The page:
About a month ago, we wrote about an excellent human on the internet who goes by The Rad Report and how they were selling their absolutely gorgeous Subaru Legacy wagon. Now, The Rad Report is back at it again, and the listing is as incredible as the one before.
This time, The Rad Report is offering a fully restored—and frankly gorgeous—1990 Honda CRX Si for $16,000 over on the San Francisco Craigslist. The seller has even compiled an incredible Google Drive folder full of hundreds of pictures and everything you could possibly need to know about this car.
“Driving is coming to an end,” the listing begins. “It’s inevitable, probably not happening as soon as the world’s second-least-helpful twitterer says it is, but it will happen. This period we are in now is perhaps the least enjoyable time for driving in the last century. When a car can almost pilot itself, it gives the driver a sense of false security and real distraction. Driving becomes akin to eating popcorn while watching Succession. You’ll only remember your doing it when you start choking [sic].”
It only gets better from there, with The Rad Report offering a philosophy on the era of machines in question:
Cars of the late ‘80s to the mid-’00s represent a radically different philosophy. One that assumes driving is an experience worth pursuing and something that most people can enjoy. The technology of sports cars had democratized to the point where an economy coupe could have four-wheel disk brakes, fuel injection, complicated multi-link suspension, and an aluminum engine block. It could be performance-oriented, reliable, and still gloriously analog.
The apotheosis of this proletarian performance is undoubtedly the CRX Si. Its cult following has never faltered; years after production, these cars are still seen as a worthy platform with “tuner” parts available and plentiful. But, ironically, this continued engagement with the model has left very few unmodified examples intact.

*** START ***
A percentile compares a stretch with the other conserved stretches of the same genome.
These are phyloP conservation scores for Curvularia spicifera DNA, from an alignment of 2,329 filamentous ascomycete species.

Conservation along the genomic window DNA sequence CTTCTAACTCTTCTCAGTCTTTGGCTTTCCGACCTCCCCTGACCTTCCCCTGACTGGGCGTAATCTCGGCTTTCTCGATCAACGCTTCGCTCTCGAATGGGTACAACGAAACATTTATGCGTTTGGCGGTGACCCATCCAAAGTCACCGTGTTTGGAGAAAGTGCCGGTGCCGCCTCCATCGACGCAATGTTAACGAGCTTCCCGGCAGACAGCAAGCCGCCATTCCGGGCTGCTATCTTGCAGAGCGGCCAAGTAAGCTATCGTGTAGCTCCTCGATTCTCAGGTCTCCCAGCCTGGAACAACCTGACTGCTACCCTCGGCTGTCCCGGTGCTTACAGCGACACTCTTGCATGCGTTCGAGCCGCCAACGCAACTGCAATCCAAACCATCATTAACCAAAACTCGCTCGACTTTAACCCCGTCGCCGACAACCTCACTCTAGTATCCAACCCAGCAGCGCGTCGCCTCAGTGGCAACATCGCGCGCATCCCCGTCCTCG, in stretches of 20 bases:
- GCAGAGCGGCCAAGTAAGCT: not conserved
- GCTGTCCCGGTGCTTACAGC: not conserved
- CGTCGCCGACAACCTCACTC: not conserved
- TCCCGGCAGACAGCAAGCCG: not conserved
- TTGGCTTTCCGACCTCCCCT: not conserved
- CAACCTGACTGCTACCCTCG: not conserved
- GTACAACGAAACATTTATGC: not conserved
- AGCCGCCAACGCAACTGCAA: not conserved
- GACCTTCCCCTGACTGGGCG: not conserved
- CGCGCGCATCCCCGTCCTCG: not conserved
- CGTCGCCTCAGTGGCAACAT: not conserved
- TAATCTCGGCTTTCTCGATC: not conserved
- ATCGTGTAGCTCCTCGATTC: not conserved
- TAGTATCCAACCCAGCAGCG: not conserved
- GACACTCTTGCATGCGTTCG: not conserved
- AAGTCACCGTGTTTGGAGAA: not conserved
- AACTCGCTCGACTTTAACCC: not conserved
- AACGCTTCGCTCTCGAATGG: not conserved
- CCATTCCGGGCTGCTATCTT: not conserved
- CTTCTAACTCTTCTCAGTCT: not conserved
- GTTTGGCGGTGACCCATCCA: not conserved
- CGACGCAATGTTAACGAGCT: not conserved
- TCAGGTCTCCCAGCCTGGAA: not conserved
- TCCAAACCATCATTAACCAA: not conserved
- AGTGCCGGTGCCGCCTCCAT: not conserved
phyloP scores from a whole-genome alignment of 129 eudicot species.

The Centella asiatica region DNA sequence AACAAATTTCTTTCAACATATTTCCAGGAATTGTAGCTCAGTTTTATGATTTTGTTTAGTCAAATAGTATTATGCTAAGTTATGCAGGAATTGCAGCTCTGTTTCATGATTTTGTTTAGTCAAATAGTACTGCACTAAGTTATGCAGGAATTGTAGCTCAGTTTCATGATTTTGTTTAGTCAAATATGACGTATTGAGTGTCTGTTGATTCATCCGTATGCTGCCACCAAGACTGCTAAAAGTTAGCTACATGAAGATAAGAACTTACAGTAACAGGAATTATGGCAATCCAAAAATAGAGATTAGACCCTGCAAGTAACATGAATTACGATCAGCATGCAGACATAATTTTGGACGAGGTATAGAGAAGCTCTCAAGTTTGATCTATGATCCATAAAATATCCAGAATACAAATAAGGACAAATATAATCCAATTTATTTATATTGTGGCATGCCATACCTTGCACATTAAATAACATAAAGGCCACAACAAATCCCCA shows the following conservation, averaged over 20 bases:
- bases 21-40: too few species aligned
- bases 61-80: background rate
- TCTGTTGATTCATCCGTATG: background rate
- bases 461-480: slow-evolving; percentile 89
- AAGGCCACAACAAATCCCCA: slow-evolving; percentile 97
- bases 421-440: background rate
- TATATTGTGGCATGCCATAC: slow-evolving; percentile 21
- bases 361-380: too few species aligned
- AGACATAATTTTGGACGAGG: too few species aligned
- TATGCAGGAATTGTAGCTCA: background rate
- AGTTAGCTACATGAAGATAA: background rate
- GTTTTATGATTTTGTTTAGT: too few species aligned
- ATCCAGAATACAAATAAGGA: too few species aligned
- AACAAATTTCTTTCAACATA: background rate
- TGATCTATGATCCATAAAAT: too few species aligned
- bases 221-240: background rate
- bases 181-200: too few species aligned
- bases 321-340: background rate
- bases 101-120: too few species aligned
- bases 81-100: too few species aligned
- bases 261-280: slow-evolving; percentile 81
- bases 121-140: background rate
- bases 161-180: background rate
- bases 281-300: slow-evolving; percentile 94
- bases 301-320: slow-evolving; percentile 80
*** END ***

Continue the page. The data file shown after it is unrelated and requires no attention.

For me, this car is not about nostalgia. It’s not about revisiting some halcyon time when “America was great,” and Star Wars was a trilogy. I did not purchase it and then restore its aesthetic and handling characteristics so that I could imagine myself to be 16 again (assuming I bought the car 8-years-used in 1996). My goal with this car, and all my cars, is to have the unique experience the designers and engineers imagined. To rediscover the balance of utility and performance they envisioned. To drive this car.
(I’d buy this car on the basis of the poetic listing alone, I’m not going to lie.)
While the $16,000 price is likely to get some snark on the internet for the 150,000 miles on the odometer, The Rad Report has a counter: “Perceived monetary value reflects a shared set of aesthetic and performance values; the price only makes sense if the previous owner’s actions feel precisely like what you would have done to the car. The two of you must be in a continuum of understanding and action.”
That being said, the car comes with copious amounts of documentation, including owner’s manuals, a history of everything The Rad Report did to the car, and even excerpts of the Honda’s original reviews in car magazines when it first hit the market. You’re pretty much buying a preserved piece of history that you can still enjoy when you take it out on the road.
H/t Mike—thank you!